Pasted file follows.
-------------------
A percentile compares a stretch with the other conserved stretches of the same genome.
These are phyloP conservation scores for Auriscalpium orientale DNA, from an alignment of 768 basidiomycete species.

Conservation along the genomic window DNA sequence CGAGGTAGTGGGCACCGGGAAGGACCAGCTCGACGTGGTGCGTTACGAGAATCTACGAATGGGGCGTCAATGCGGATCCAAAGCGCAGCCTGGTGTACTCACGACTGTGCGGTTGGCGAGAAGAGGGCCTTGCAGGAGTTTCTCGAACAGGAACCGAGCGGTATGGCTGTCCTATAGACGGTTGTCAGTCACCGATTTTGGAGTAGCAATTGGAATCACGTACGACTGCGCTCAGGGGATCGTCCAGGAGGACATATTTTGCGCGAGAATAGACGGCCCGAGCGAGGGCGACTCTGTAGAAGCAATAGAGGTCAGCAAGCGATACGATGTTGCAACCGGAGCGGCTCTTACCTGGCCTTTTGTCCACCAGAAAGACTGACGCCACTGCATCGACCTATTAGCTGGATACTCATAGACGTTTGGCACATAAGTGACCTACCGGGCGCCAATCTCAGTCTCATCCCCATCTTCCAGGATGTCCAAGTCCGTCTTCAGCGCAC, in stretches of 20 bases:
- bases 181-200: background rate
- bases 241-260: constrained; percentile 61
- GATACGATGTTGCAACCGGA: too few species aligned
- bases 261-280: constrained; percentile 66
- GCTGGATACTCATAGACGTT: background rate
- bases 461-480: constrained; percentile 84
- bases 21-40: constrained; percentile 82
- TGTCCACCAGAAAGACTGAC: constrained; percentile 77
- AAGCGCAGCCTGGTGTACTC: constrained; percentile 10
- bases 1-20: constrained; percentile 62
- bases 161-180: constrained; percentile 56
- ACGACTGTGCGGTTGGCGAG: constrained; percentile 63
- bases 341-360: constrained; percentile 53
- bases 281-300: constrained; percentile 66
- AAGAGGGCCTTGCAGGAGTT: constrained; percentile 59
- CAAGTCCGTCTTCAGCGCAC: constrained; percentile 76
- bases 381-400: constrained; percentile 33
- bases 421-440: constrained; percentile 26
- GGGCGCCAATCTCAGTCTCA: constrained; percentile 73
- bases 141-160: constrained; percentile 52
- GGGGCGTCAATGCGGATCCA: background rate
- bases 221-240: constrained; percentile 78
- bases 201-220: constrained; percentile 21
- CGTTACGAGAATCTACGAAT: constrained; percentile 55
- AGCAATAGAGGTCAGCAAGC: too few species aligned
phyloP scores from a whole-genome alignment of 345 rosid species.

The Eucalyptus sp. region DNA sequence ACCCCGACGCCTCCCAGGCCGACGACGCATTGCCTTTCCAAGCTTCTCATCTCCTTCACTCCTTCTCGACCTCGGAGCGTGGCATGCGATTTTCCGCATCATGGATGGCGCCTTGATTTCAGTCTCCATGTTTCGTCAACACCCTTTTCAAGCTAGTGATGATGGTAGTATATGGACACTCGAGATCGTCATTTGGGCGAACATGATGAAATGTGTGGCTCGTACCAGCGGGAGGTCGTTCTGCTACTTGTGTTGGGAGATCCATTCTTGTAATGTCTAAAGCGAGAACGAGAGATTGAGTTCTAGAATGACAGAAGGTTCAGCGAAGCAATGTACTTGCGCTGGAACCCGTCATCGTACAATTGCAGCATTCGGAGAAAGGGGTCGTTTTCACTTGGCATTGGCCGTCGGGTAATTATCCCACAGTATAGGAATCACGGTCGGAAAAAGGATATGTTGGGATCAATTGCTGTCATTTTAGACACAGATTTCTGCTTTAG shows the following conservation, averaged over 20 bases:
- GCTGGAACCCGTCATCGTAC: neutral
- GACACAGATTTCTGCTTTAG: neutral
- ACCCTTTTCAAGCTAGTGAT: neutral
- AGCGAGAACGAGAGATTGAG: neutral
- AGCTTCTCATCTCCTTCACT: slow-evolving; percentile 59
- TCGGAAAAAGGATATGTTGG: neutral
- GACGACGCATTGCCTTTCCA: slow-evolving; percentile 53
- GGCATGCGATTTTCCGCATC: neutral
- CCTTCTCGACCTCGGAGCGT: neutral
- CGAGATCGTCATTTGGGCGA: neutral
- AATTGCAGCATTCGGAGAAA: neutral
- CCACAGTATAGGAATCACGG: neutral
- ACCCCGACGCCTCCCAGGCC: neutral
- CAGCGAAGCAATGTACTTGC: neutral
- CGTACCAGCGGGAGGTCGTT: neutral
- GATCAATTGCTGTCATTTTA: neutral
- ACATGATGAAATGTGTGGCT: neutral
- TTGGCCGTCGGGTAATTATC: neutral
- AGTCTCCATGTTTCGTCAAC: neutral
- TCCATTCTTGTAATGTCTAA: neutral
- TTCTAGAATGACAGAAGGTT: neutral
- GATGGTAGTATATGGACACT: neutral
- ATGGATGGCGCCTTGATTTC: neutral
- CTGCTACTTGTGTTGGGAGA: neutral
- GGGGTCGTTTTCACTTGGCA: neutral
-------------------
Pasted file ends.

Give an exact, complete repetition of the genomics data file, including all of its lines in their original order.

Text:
A percentile compares a stretch with the other conserved stretches of the same genome.
These are phyloP conservation scores for Auriscalpium orientale DNA, from an alignment of 768 basidiomycete species.

Conservation along the genomic window DNA sequence CGAGGTAGTGGGCACCGGGAAGGACCAGCTCGACGTGGTGCGTTACGAGAATCTACGAATGGGGCGTCAATGCGGATCCAAAGCGCAGCCTGGTGTACTCACGACTGTGCGGTTGGCGAGAAGAGGGCCTTGCAGGAGTTTCTCGAACAGGAACCGAGCGGTATGGCTGTCCTATAGACGGTTGTCAGTCACCGATTTTGGAGTAGCAATTGGAATCACGTACGACTGCGCTCAGGGGATCGTCCAGGAGGACATATTTTGCGCGAGAATAGACGGCCCGAGCGAGGGCGACTCTGTAGAAGCAATAGAGGTCAGCAAGCGATACGATGTTGCAACCGGAGCGGCTCTTACCTGGCCTTTTGTCCACCAGAAAGACTGACGCCACTGCATCGACCTATTAGCTGGATACTCATAGACGTTTGGCACATAAGTGACCTACCGGGCGCCAATCTCAGTCTCATCCCCATCTTCCAGGATGTCCAAGTCCGTCTTCAGCGCAC, in stretches of 20 bases:
- bases 181-200: background rate
- bases 241-260: constrained; percentile 61
- GATACGATGTTGCAACCGGA: too few species aligned
- bases 261-280: constrained; percentile 66
- GCTGGATACTCATAGACGTT: background rate
- bases 461-480: constrained; percentile 84
- bases 21-40: constrained; percentile 82
- TGTCCACCAGAAAGACTGAC: constrained; percentile 77
- AAGCGCAGCCTGGTGTACTC: constrained; percentile 10
- bases 1-20: constrained; percentile 62
- bases 161-180: constrained; percentile 56
- ACGACTGTGCGGTTGGCGAG: constrained; percentile 63
- bases 341-360: constrained; percentile 53
- bases 281-300: constrained; percentile 66
- AAGAGGGCCTTGCAGGAGTT: constrained; percentile 59
- CAAGTCCGTCTTCAGCGCAC: constrained; percentile 76
- bases 381-400: constrained; percentile 33
- bases 421-440: constrained; percentile 26
- GGGCGCCAATCTCAGTCTCA: constrained; percentile 73
- bases 141-160: constrained; percentile 52
- GGGGCGTCAATGCGGATCCA: background rate
- bases 221-240: constrained; percentile 78
- bases 201-220: constrained; percentile 21
- CGTTACGAGAATCTACGAAT: constrained; percentile 55
- AGCAATAGAGGTCAGCAAGC: too few species aligned
phyloP scores from a whole-genome alignment of 345 rosid species.

The Eucalyptus sp. region DNA sequence ACCCCGACGCCTCCCAGGCCGACGACGCATTGCCTTTCCAAGCTTCTCATCTCCTTCACTCCTTCTCGACCTCGGAGCGTGGCATGCGATTTTCCGCATCATGGATGGCGCCTTGATTTCAGTCTCCATGTTTCGTCAACACCCTTTTCAAGCTAGTGATGATGGTAGTATATGGACACTCGAGATCGTCATTTGGGCGAACATGATGAAATGTGTGGCTCGTACCAGCGGGAGGTCGTTCTGCTACTTGTGTTGGGAGATCCATTCTTGTAATGTCTAAAGCGAGAACGAGAGATTGAGTTCTAGAATGACAGAAGGTTCAGCGAAGCAATGTACTTGCGCTGGAACCCGTCATCGTACAATTGCAGCATTCGGAGAAAGGGGTCGTTTTCACTTGGCATTGGCCGTCGGGTAATTATCCCACAGTATAGGAATCACGGTCGGAAAAAGGATATGTTGGGATCAATTGCTGTCATTTTAGACACAGATTTCTGCTTTAG shows the following conservation, averaged over 20 bases:
- GCTGGAACCCGTCATCGTAC: neutral
- GACACAGATTTCTGCTTTAG: neutral
- ACCCTTTTCAAGCTAGTGAT: neutral
- AGCGAGAACGAGAGATTGAG: neutral
- AGCTTCTCATCTCCTTCACT: slow-evolving; percentile 59
- TCGGAAAAAGGATATGTTGG: neutral
- GACGACGCATTGCCTTTCCA: slow-evolving; percentile 53
- GGCATGCGATTTTCCGCATC: neutral
- CCTTCTCGACCTCGGAGCGT: neutral
- CGAGATCGTCATTTGGGCGA: neutral
- AATTGCAGCATTCGGAGAAA: neutral
- CCACAGTATAGGAATCACGG: neutral
- ACCCCGACGCCTCCCAGGCC: neutral
- CAGCGAAGCAATGTACTTGC: neutral
- CGTACCAGCGGGAGGTCGTT: neutral
- GATCAATTGCTGTCATTTTA: neutral
- ACATGATGAAATGTGTGGCT: neutral
- TTGGCCGTCGGGTAATTATC: neutral
- AGTCTCCATGTTTCGTCAAC: neutral
- TCCATTCTTGTAATGTCTAA: neutral
- TTCTAGAATGACAGAAGGTT: neutral
- GATGGTAGTATATGGACACT: neutral
- ATGGATGGCGCCTTGATTTC: neutral
- CTGCTACTTGTGTTGGGAGA: neutral
- GGGGTCGTTTTCACTTGGCA: neutral